Bonfires and air pollution
Bonfires are permitted in all areas of the city providing you do not cause nuisance to other people. In our densely populated city this may be difficult to achieve, and we recommend that you do not have a bonfire unless there are no other options.
Alternatives to bonfires
- Garden waste can be composted or taken to the nearest council recycling centre.
- You can compost green waste in your garden.
- Sign up for our garden waste collections or find out about our bulky waste collection service.
Simplified, the law says that no one may have a bonfire if the smoke from it will cause a nuisance to other people. If someone does cause a nuisance proceedings may be taken and the person can be fined up to £5,000. If you must have a bonfire then following these guidelines will help reduce air pollution and the impact on neighbours.
Follow our tips to reduce problem smoke and pollution from bonfires
- Only burn dry material
- Never burn household rubbish, rubber tyres or anything containing plastic, foam or paint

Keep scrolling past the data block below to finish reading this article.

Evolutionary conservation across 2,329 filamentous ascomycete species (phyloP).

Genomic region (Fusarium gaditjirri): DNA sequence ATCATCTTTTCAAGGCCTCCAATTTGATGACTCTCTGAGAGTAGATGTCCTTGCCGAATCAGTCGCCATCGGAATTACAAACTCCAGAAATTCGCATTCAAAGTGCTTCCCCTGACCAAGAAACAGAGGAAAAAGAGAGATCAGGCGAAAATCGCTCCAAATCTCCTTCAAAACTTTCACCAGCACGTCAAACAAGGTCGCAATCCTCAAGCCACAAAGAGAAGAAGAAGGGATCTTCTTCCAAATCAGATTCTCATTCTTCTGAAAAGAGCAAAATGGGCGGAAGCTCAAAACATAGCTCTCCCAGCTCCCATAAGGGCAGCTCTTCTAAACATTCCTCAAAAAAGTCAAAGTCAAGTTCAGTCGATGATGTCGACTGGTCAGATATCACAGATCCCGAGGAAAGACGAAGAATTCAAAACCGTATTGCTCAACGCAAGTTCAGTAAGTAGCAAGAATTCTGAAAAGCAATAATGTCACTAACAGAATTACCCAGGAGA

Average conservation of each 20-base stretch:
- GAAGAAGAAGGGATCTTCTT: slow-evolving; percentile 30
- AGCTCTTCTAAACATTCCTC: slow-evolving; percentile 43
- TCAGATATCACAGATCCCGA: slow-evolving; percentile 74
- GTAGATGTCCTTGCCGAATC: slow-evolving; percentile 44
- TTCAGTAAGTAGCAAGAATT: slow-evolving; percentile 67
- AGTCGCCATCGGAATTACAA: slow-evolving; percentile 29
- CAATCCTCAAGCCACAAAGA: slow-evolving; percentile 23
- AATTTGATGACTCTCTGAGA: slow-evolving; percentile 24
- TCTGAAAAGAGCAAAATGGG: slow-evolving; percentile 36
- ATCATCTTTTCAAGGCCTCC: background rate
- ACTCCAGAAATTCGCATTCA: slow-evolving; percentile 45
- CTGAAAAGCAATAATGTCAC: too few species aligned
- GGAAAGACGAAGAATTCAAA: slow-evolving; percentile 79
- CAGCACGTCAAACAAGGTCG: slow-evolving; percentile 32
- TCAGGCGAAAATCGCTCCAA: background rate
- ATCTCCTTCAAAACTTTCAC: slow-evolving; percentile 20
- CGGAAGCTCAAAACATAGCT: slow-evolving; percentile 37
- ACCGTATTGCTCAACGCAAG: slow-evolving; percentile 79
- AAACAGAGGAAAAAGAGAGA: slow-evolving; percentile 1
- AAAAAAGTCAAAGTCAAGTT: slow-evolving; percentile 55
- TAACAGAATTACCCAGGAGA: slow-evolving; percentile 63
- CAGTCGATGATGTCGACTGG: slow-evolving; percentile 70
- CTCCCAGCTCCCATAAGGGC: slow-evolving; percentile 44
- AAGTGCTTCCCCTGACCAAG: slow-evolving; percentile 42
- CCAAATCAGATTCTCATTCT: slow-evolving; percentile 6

- Never use old engine oil, methylated spirits or petrol to light or encourage the fire
- Avoid lighting a fire in unsuitable weather conditions. Smoke hangs in the air on damp still days and in the evening. If it is windy, smoke may be blown into neighbouring gardens and across roads
- Avoid burning at weekends and on bank holidays when people want to enjoy their gardens
- Where possible inform neighbours of your intention to have a fire. This will give them the opportunity to shut windows, bring in washing, etc
- Never leave a fire unattended or leave it to smoulder
- If you're bothered by smoke from a bonfire then approach your neighbour to highlight the problem, as they may be unaware of the problems they are causing.
Making a complaint about a bonfire
If you're bothered by smoke then approach your neighbour to highlight the problem, they may be unaware as to the distress they are causing. If this fails, contact the Environmental Health and Licensing department who can investigate the complaint under the Environmental Protection Act 1990.
Under the duty of care provisions contained within the Environmental Protection Act 1990, the Environment Agency permits only the burning of green waste which has been produced on site and no other materials. However, Brighton & Hove City Council can take enforcement action on any commercial/industrial operations if they cause a statutory smoke nuisance. This action can result in a fine of up to £20,000.
Bonfire and firework safety
Find out more about bonfire and firework safety.
Go to our page on smoke control areas and the clean air act for more information on these topics.